Nebraska-based artist Stephen Dinsmore's work is allied to the mystery and alchemical nature of painting. His paintings evoke a love a love of light, color, ennui and connection to land and object. The subjects of Mr. Dinsmore's work include landscape, still life, and "things for which I have great fondness". The paintings are expressionistic in spirit with nuanced and subtle balances of color and light. There is a lively and sensuous handling of paint in the work - a love of materials. There is a quiet depth to the paintings that reveals itself with repeated viewing.
The artist draws inspiration from artists like Henri Matisse and Richard Diebenkorn, as seen in his expressive language of color, uncommon perspective and loose gestural style. Through painting, the artist attempts to convey an inward response to nature and a reverence for the natural world.
The paintings aim to reflect the artist's state of mind rather than the reality of the eternal world. Dinsmore, whose first love is abstract art, creates paintings which are concrete in detail and absract as a whole. His flat shapes with unfinished edges and fluid lines interlace with subtle balances of color and light. He draws the viewer into a space and elicits a question as to what lies beyond the window or open door.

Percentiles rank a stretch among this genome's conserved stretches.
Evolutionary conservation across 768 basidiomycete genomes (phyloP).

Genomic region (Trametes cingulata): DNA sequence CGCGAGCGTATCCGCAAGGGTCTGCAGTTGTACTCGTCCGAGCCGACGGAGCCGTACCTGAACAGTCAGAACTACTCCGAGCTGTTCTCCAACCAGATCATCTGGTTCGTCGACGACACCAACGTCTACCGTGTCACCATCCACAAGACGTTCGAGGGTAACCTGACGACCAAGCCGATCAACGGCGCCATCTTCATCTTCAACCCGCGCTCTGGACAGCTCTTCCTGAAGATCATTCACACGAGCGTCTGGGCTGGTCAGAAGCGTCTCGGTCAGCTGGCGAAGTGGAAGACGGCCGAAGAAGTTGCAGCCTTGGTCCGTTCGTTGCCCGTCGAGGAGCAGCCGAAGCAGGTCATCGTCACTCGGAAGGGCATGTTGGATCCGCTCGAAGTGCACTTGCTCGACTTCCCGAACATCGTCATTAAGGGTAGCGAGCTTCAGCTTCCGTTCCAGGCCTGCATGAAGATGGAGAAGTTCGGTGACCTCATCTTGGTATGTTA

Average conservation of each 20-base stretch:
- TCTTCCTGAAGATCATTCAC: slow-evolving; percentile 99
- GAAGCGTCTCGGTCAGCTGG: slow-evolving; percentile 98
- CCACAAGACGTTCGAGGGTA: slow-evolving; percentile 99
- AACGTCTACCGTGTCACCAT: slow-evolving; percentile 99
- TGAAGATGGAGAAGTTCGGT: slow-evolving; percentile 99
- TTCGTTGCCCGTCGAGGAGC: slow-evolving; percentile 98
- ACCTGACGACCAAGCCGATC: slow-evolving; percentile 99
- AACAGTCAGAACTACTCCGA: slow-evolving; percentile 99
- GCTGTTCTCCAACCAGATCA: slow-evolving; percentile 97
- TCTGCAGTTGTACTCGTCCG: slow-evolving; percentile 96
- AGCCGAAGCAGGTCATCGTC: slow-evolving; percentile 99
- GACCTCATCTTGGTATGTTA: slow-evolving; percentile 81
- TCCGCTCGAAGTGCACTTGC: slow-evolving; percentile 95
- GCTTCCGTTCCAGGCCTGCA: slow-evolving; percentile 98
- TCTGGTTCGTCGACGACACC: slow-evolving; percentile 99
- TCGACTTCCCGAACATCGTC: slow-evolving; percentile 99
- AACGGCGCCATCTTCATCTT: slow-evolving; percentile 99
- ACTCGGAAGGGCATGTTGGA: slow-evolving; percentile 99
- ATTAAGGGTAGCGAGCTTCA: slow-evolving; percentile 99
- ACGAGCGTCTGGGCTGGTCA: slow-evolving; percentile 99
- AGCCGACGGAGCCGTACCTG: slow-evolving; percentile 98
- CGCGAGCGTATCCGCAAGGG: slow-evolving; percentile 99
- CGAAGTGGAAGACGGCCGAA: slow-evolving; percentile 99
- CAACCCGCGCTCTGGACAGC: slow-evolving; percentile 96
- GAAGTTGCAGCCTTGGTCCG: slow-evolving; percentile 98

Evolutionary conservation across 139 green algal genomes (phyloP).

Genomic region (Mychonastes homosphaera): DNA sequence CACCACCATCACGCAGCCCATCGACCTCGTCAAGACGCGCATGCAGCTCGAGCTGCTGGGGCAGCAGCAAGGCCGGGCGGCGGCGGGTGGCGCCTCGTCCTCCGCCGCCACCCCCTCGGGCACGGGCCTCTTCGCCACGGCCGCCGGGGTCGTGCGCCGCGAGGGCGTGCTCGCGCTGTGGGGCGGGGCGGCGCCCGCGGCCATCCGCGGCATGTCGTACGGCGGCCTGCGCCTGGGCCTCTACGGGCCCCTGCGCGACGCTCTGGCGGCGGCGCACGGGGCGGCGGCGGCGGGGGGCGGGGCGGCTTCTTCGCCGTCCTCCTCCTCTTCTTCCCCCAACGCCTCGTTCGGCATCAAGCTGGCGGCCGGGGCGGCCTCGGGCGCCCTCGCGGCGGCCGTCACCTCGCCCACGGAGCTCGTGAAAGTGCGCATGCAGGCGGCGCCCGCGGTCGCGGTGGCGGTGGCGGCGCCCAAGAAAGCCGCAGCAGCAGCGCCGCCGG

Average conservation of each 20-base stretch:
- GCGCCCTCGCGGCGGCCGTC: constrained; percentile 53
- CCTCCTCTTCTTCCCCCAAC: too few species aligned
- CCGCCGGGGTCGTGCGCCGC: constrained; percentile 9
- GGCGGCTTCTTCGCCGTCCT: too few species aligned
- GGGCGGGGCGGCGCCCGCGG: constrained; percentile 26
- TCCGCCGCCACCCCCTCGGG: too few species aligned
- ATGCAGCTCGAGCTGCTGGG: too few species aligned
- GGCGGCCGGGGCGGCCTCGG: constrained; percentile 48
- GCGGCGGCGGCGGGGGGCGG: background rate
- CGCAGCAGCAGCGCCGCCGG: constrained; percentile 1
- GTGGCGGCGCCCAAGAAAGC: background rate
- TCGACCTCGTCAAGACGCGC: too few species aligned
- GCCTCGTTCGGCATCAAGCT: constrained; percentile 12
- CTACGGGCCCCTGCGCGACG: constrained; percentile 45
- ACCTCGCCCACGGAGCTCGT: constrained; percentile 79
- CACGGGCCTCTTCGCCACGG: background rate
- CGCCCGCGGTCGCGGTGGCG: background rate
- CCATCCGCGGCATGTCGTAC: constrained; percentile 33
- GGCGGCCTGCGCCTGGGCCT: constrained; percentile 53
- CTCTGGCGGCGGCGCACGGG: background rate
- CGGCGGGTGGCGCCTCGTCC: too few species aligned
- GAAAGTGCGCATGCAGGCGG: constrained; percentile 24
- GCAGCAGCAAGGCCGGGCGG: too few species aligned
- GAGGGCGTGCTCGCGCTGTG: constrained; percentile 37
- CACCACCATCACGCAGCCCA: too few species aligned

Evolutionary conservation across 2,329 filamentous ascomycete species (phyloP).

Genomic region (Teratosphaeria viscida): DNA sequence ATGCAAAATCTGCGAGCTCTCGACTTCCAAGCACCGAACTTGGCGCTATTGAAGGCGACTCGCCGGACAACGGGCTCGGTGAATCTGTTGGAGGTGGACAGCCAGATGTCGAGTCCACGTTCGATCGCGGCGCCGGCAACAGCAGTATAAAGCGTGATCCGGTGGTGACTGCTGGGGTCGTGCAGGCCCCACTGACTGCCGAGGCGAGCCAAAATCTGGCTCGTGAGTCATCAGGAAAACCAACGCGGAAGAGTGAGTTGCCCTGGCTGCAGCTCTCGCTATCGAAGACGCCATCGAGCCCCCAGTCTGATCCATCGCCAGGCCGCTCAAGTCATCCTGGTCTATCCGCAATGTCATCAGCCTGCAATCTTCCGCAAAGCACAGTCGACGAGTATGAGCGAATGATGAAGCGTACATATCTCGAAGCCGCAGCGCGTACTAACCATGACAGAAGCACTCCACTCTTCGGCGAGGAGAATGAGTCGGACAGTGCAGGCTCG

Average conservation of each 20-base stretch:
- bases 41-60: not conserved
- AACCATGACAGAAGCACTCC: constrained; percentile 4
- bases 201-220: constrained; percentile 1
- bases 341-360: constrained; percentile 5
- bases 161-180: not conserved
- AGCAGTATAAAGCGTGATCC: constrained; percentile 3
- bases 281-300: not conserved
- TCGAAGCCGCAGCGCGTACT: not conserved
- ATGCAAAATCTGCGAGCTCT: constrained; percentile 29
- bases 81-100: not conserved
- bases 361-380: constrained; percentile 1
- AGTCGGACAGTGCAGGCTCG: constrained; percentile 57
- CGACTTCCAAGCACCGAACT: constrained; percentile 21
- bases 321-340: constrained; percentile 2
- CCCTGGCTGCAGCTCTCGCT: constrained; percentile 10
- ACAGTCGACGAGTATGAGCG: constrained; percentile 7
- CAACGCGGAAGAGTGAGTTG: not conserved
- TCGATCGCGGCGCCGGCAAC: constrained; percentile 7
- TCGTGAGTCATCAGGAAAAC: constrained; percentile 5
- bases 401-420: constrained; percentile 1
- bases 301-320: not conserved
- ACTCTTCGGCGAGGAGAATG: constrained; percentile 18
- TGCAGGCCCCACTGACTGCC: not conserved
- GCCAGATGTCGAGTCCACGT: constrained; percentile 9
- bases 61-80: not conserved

The artist has shown his work in numerous solo and group shows, and his paintings are also in private, public and corporate collections worldwide, with collectors including singer Whitney Houston, Museum of Nebraska (NE), MacGraw Hill (NY), General Electric (NY), Park Hyatt Hotel (CO), United Airlines (Osaka, Japan & Frankfurt, Germany), Sheldon Memorial Art Museum (NE), American Embassy, Paris, France, Bandon Dunes Golf Resort (OR), R.R. Donnelley & Sons (IL & NY), Harris Bank (IL), Molson-Coors (CO), Honeywell (MN), Mayo Clinic (MN). Additionally, one of his paintings was featured in the 1998 Robert Redford film The Horse Whisperer, and his work has been reviewed in publications such as the Chicago Tribune, New York Art Review, New American Paintings and the Boston Globe.
"For me painting means being always on the lookout for an image or idea that excites. Sounds straight forward but it's nothing like a straight line. So many things count: The creamy light of late afternoon; the abstract beauty of marks on the side of a train car; cows standing in silage. I search for a subject or a visual find that I just can't walk away from."
"Painting is a process of discovery and arrival. Nuance of tone, expression and the handling of materials are among those elements key to my work. It is important that the finished painting have a visual "lastingness"; so that the work continues to resonate overtime."